Skip to main content

Prime Minister Stephen Harper was correct when he said: "This is not the fault of the Mexican government. … This is a problem with Canadian refugee law, which encourages bogus claims."

Mr. Harper made his comment about a month after Canada, on July 14, 2009, suddenly slapped visas on Mexican visitors to stop a surge of largely illegal refugees. Since then, nothing has been done to change the law. And the Canadian media lost interest in the story.

Refugee claims from Mexicans are down from 7,258 in the first six months of 2009 to 2,038 in the second half. The visas have worked - but at a price.

Overall tourism and business travel from Mexico is way down. The costs to the Canadian economy and government from this decline outweigh the savings from fewer refugee claimants. Canada's reputation in Mexico has suffered badly.

Immigration Minister Jason Kenney, in announcing the visas, promised an overhaul of the refugee-determination system. He had proposals all set to present to Parliament last fall. He needed more money for his changes, and it has not been forthcoming.

Mr. Kenney predicted little impact from imposing visas after a short transition period. The government estimated that visitors from Mexico might fall to about 150,000 from 250,000. These estimates were wrong.

According to Statistics Canada, visitors from Mexico in the last half of 2009 (after the visa imposition) fell to about 45,000, which means 90,000 on an annualized basis. That compares with about 250,000 in 2008. Visitors in November, 2009 were down 61 per cent compared to November, 2008.

Yes, the recession caused travel to fall by about 10 per cent from all of Latin America. So let's assume that of the 160,000 drop (250,000 to 90,000), 10 per cent was related to the economy. That still makes a drop of about 144,000.

Nobody knows how long the average Mexican tourist spends in Canada. Jaime Horwitz, who runs a company encouraging Mexican tourism, says 75 per cent of Mexicans come independently rather than in tour groups. They stay one to two weeks.

So let's be conservative and assume a stay of only seven days. That makes about one million person days a year lost. If each person spends $300 a day (Mexicans are big shoppers when they travel), that's $300-million lost from the Canadian economy.

Add costs at the Canadian embassy in Mexico City for staff processing visas, plus those at the immigration department in Ottawa - costs only partially offset by the $75 cost of the tourist visa - and the total bill exceeds $300-million.

What about savings? The Immigration and Refugee Board says its per-case cost is about $3,500. Before the visas, it looked as if the IRB would have had 11,000 Mexican cases in 2009, so the processing costs would have been about $38.5-million - to which would have been added welfare and health-care costs of an unknown size.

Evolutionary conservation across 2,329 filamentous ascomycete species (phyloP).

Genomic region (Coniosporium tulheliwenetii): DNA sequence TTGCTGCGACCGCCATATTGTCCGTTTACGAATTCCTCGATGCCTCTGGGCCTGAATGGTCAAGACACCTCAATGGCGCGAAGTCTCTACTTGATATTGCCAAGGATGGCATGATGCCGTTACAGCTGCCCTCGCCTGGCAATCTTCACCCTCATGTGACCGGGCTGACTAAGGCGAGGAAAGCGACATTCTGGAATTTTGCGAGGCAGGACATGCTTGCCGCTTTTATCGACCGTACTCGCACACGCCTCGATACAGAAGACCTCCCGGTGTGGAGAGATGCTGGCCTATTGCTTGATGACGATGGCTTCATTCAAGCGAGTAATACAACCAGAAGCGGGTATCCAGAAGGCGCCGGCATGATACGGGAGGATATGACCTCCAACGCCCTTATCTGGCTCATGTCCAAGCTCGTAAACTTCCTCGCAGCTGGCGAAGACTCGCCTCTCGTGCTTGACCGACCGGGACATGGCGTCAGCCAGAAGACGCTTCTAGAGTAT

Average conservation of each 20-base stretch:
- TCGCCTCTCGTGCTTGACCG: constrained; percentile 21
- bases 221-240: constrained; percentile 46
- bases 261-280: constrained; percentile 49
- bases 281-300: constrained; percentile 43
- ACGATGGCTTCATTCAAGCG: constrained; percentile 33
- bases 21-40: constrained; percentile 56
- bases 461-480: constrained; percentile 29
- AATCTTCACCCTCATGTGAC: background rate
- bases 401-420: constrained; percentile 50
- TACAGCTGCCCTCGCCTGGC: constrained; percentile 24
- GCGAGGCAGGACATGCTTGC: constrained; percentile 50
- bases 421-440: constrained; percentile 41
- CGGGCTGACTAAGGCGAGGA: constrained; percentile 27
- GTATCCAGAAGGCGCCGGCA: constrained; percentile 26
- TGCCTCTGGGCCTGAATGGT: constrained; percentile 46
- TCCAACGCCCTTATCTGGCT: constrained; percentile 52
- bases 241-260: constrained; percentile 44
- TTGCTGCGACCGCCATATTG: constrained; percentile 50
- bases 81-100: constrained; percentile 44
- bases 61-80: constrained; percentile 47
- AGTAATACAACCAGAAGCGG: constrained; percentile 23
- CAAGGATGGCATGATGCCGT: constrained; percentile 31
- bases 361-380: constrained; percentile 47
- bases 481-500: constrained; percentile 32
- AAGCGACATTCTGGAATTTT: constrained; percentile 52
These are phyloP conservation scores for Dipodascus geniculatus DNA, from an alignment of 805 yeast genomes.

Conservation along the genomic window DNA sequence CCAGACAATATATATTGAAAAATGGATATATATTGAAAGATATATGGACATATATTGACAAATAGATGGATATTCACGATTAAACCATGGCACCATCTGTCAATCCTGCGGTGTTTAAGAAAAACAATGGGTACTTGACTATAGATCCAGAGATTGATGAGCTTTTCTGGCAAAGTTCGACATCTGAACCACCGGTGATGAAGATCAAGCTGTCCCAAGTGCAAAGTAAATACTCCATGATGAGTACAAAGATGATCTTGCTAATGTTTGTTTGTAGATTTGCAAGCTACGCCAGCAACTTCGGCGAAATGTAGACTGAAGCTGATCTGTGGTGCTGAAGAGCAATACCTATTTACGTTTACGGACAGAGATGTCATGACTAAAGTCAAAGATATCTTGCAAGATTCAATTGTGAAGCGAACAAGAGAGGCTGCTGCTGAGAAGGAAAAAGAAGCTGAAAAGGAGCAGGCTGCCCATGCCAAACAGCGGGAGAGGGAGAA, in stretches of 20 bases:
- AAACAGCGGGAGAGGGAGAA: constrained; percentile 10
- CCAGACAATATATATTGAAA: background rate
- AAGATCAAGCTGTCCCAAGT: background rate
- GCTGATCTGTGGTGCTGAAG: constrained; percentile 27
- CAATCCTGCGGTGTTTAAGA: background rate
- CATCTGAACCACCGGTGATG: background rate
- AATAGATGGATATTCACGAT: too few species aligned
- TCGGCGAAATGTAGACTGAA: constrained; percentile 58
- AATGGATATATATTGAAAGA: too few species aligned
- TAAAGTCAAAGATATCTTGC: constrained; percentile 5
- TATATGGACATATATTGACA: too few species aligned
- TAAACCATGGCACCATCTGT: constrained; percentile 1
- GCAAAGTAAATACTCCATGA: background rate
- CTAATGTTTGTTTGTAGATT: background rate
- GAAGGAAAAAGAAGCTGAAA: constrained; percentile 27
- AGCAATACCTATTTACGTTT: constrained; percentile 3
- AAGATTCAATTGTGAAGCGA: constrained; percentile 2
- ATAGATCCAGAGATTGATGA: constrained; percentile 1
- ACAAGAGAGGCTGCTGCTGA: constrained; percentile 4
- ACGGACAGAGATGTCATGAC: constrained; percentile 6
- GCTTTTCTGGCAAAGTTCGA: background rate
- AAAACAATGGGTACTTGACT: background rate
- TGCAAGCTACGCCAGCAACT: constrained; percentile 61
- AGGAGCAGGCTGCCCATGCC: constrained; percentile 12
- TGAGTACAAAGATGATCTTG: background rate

Bottom line? All the "savings" Mr. Kenney talked about to justify the visas vanish (and more) when the impact on the overall economy is considered. And how does one measure the drubbing that Canada's reputation has taken in Mexico, especially when senior Mexican officials, including judges, have been refused visas!

It's no wonder Mexicans feel aggrieved. How long does it take to get a visa? One part of the Canadian government website in Mexico recommends applying 30 days in advance; another part suggests six weeks.

Want a tourist visa? Here's a sampling of what's required over and above the usual passport and photo: a signed letter from your employer granting a leave of absence and specifying your salary (in French or English only, as Spanish will not be accepted!); original bank documents showing your financial history over the past six months; recent pay slips (a business owner must submit proof of the past three years' income tax statements); evidence of assets in Mexico; evidence of previous travel (previous passports).

The Harper government has made Latin America a touchstone of its foreign policy. Yet with the imposition of visas on Mexicans, Canada now requires visas from every Latin American country. The bureaucratic cost of administering them can only be imagined.

In retaliation, countries insist on visas for Canadians. Canadians travelling to these countries therefore pay the price of our inability of developing a refugee-determination system that gets rid of bogus claims fast, thereby forcing Canada to use the visa system.

Mr. Harper and his minister promised action. We are still waiting, while Mexicans fume and Canada loses money and reputation.